Carbon Monoxide—The Silent Killer


In September 2014, 147 people at North Mac Middle School in Girard, IL, were rushed to local hospitals after being poisoned with carbon monoxide. A gas water heater had malfunctioned (despite passing inspection a few months previous).  By law, homes in Illinois are required to have a working carbon monoxide detector—not so for schools.  Illinois State Representative Kathleen Willis is trying to change that.  She has introduced legislation that would require schools to be equipped with carbon monoxide detectors.  CO is odorless, colorless and tasteless—that is why a carbon monoxide detector is critical for preventing people from getting sick.  With detectors, school officials can be alerted to the presence of CO before kids develop symptoms.

Why is CO so dangerous?

When breathed in, carbon monoxide prevents the body from getting and using oxygen.  First, it binds to red blood cells and prevents them from carrying oxygen to cells in tissues throughout the body.  CO also binds to the energy-producing components within these cells, so even when oxygen does get to the tissues, the body can’t use it.

Where does CO come from?

Carbon monoxide is produced from the combustion (burning) of carbon-based substances (wood, paper, natural gas, gasoline, coal, cloth, etc).  If you have a gas or other fuel-powered furnace, oven, clothes dryer; or a fireplace, your home is producing carbon monoxide.  If these appliances are faulty or ventilated improperly, CO poisoning can result.  House fires and car exhaust also produce carbon monoxide.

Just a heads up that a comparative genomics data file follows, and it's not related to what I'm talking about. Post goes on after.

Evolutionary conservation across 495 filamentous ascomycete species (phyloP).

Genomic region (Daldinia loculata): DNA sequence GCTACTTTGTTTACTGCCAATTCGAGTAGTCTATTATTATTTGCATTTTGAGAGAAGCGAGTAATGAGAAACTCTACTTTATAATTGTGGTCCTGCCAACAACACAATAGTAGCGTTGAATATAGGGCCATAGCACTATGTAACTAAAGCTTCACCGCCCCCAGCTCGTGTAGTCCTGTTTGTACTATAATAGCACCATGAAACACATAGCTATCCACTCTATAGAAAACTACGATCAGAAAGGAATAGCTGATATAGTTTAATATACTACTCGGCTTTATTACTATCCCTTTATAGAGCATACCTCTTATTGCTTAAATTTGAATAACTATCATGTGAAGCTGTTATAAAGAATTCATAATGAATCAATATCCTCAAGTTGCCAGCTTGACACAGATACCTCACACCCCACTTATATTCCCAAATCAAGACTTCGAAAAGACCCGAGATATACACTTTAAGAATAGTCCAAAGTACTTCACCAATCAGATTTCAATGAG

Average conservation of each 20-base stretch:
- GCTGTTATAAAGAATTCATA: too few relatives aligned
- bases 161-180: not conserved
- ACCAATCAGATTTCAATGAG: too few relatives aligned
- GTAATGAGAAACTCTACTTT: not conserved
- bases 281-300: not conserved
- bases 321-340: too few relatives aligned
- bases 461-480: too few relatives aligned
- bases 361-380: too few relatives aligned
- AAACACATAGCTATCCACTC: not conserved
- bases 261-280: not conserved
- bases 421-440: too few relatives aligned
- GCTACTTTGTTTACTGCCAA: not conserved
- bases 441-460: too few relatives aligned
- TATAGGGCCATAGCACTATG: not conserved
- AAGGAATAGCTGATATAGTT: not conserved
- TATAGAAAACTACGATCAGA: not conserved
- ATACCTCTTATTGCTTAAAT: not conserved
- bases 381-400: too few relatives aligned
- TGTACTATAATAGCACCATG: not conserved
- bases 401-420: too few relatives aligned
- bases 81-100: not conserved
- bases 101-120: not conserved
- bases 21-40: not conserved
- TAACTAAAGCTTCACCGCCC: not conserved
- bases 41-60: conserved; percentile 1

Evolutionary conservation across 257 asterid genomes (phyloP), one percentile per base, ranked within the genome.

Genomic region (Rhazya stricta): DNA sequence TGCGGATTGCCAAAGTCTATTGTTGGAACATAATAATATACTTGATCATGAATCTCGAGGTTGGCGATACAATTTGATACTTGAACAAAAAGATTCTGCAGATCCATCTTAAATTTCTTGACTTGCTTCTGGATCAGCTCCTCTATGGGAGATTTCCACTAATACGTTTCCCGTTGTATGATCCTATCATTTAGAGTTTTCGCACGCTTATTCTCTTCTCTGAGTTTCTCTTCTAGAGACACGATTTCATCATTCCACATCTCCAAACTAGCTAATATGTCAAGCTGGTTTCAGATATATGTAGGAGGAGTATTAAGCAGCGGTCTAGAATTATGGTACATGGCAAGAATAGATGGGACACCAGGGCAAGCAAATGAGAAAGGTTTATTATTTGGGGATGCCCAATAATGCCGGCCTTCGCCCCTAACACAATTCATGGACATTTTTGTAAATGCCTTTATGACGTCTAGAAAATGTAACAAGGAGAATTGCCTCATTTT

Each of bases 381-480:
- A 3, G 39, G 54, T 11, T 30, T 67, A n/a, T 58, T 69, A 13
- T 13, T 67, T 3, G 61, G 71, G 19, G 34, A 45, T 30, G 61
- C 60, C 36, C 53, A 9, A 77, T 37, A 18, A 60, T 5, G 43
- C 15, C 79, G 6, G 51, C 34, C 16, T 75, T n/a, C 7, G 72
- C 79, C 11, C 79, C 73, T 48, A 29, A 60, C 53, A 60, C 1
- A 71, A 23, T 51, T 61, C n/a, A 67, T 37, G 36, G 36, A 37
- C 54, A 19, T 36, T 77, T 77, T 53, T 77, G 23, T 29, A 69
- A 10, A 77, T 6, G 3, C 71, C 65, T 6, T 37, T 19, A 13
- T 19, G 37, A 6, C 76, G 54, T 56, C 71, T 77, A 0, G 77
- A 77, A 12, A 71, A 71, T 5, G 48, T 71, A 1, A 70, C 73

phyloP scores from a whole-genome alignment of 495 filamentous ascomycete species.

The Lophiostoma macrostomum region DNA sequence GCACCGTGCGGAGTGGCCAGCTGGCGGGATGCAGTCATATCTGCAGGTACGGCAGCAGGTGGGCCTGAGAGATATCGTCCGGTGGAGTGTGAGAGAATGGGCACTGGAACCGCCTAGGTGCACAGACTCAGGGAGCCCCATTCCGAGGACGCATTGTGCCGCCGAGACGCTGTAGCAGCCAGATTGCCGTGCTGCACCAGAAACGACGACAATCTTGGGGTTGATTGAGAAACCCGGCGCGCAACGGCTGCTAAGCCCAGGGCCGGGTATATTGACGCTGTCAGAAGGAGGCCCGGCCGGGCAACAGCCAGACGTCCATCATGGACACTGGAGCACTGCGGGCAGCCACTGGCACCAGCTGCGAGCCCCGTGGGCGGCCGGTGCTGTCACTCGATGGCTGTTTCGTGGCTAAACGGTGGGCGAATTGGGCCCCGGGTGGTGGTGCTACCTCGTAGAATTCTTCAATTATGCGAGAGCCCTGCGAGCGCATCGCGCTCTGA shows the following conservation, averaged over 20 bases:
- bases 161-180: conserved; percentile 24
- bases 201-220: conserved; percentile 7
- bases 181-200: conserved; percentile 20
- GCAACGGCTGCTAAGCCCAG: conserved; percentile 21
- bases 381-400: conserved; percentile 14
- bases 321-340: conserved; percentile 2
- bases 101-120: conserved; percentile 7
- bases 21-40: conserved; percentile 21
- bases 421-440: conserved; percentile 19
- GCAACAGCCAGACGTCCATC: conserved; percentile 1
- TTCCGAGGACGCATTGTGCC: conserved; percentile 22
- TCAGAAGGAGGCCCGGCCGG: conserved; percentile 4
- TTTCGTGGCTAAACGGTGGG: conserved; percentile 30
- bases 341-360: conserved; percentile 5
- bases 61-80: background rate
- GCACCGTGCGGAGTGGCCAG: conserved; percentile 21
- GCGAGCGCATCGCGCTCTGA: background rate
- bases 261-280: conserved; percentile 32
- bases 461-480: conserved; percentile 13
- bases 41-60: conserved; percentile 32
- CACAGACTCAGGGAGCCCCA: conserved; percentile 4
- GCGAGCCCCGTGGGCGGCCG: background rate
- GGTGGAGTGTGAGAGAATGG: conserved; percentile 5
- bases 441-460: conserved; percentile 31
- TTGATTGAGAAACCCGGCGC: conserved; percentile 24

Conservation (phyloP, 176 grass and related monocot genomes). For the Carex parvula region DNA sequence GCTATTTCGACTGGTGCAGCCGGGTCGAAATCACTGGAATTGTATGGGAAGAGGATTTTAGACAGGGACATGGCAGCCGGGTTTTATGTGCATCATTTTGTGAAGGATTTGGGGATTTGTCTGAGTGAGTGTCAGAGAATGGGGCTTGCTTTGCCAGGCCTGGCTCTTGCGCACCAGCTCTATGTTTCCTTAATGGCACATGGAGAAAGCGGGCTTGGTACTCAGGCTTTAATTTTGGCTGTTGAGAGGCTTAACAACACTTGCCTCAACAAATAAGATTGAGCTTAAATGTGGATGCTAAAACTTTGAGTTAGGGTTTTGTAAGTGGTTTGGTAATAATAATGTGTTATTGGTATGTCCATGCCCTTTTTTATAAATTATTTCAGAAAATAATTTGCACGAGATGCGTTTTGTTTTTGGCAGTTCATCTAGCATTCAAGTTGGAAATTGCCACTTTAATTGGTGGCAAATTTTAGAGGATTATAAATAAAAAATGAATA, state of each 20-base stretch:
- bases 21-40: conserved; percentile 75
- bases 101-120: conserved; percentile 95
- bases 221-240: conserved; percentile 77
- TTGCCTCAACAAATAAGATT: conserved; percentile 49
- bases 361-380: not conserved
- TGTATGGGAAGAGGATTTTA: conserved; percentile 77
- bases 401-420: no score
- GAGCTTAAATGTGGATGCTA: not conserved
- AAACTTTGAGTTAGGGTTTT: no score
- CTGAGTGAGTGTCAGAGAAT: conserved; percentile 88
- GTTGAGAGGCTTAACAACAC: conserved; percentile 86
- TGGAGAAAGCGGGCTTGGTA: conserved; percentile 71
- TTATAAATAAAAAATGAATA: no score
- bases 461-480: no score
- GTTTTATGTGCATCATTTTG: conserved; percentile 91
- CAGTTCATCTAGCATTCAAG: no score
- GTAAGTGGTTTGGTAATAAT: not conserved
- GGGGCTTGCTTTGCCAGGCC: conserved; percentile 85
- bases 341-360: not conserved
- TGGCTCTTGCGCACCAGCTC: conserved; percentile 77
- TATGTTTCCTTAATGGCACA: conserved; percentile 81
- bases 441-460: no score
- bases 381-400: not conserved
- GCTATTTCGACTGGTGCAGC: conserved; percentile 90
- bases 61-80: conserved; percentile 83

What are the symptoms of CO poisoning?

Symptoms of CO poisoning can resemble the flu—headache, nausea, vomiting, and dizziness in mild to moderate poisoning and confusion, loss of consciousness and death in severe poisoning.  Some people may have shortness of breath, palpitations or chest pain.  Often multiple people and pets are sick at the same time.

What can I do to keep my family safe from CO poisoning?

  • Have your fireplace and any fuel-powered appliances checked by a professional regularly.  Sometimes heaters that were working perfectly in April do not function properly in November.
  • Gasoline powered generators are an especially deadly source of carbon monoxide—one portable generator can produce the same amount of CO as 100 idling cars.
    • Never operate a generator in an enclosed or semi-enclosed space such as a basement, garage, barn, or enclosed porch.
    • Place generators at least 20 feet away from any doors or windows—buy an appropriate electrical cord that is sufficiently long.
  • Do not use cooking equipment such as grills, stoves, ovens, gas camp stoves or hibachis to heat your home.
  • Most important—have a working battery-operated CO alarm.  Check the batteries frequently and replace the unit before the printed expiration date.

If you have any questions or are concerned about Carbon Monoxide poisoning, call the IPC at 1-800-222-1222 for information and treatment advice.


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